In accordance with the invention, the parts of the plug-in and receptacle arrangement include elements of an explosion-protected flame-proof joint, forming a plug-and-receptacle connection system to provide for electrical connection, to a supply cable, and to electrical components located on the other part, that is, in the subsystem by connections which are not intrinsically safe. The first part of the flame-proof, or explosion-protected plug-and-receptacle connection system is complementary with the second part thereof. Typically, the flame-proof plug-and receptacle connection includes a bore formed in a block of insulating, e.g., plastic material, which has, in the interior and recessed from the edge portion, a connection bushing sleeve or other terminal element; the parts which are located on the explosion-protected subsystem housing include projecting terminal elements which fit into the bore, with a flame-proof joint gap, as defined by the IEC and above recited. The gap between the projecting element and the wall of the bore is so designed that no ignition particles which might ignite can escape from the gap if a connection or disconnection of the circuit causes sparking.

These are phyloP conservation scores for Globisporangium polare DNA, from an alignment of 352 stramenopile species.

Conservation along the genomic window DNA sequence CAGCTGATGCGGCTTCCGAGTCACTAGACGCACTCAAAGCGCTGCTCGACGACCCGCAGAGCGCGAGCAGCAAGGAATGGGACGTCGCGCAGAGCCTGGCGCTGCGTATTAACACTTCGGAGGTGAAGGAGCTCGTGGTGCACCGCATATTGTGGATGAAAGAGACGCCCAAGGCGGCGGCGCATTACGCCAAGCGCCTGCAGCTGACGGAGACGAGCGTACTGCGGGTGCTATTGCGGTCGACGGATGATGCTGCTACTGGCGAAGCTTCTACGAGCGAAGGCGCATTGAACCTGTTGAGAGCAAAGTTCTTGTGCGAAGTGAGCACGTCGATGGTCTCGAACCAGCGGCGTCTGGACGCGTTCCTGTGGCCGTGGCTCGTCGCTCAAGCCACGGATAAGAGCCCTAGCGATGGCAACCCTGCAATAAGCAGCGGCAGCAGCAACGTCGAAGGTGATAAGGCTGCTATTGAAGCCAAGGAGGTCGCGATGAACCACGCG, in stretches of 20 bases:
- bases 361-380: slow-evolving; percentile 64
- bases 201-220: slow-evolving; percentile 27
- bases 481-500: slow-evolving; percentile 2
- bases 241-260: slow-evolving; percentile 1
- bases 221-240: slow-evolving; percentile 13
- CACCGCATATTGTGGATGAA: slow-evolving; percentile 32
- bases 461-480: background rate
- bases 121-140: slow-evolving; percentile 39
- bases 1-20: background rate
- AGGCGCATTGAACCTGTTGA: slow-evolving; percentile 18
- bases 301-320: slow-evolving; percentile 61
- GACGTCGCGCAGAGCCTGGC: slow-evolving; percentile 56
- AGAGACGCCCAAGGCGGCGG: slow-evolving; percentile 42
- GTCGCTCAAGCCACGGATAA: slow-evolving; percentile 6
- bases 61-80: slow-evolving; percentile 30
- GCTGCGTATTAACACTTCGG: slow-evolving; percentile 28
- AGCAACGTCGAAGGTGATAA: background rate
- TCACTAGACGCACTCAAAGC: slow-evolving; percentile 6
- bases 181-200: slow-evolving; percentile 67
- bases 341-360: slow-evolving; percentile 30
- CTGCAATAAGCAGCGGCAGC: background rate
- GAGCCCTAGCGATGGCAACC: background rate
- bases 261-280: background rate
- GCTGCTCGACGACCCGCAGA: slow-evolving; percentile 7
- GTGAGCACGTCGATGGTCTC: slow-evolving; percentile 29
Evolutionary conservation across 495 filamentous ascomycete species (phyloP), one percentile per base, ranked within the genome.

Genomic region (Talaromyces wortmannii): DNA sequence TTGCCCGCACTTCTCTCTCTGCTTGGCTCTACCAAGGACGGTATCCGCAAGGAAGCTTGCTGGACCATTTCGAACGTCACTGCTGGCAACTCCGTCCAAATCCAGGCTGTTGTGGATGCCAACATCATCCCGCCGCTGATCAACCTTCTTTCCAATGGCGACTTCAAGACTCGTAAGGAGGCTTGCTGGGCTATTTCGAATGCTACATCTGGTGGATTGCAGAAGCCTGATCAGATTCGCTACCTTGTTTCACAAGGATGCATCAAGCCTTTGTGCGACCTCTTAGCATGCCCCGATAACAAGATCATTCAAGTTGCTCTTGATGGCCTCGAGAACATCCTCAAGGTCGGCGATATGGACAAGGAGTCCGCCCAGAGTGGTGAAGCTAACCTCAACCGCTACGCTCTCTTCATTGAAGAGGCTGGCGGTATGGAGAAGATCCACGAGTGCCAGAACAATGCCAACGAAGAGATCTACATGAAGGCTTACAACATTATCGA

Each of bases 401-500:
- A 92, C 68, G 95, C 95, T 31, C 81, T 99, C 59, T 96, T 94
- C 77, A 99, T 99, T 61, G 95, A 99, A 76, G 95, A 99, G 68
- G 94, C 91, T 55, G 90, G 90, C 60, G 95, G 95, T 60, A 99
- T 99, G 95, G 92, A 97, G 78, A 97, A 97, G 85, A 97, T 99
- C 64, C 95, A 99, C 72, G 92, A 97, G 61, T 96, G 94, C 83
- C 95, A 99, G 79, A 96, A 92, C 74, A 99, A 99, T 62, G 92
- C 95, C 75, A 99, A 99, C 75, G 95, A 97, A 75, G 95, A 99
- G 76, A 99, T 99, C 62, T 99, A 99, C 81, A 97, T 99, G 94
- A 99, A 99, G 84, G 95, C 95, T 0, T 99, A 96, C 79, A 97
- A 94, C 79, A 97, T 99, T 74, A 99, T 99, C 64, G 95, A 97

Typically, the first part is retained in a frame or the like.
The relationships of projecting pin and plug receptacle of course may be reversed; for simplicity, and since it is the preferred form, the drawings and claims hereinafter will refer to th pin or plug elements to be located on the explosion-protected housing portion, and the receptacle part being retained on the frame.
In accordance with a feature of the invention, and in order to prevent any arcing during change of connection condition, an explosion-protected encapsulated switch, e.g., a microswitch, is located in circuit with the pins or bushings, respectively, to disable or deenergize the circuit connection which will be broken upon severing the first or second part, for example upon removal of the explosion-protected housing from the frame. Thus, any turn-off arcs or the like would occur within the explosion-proof switch and not upon severing of the connection between the first and second parts.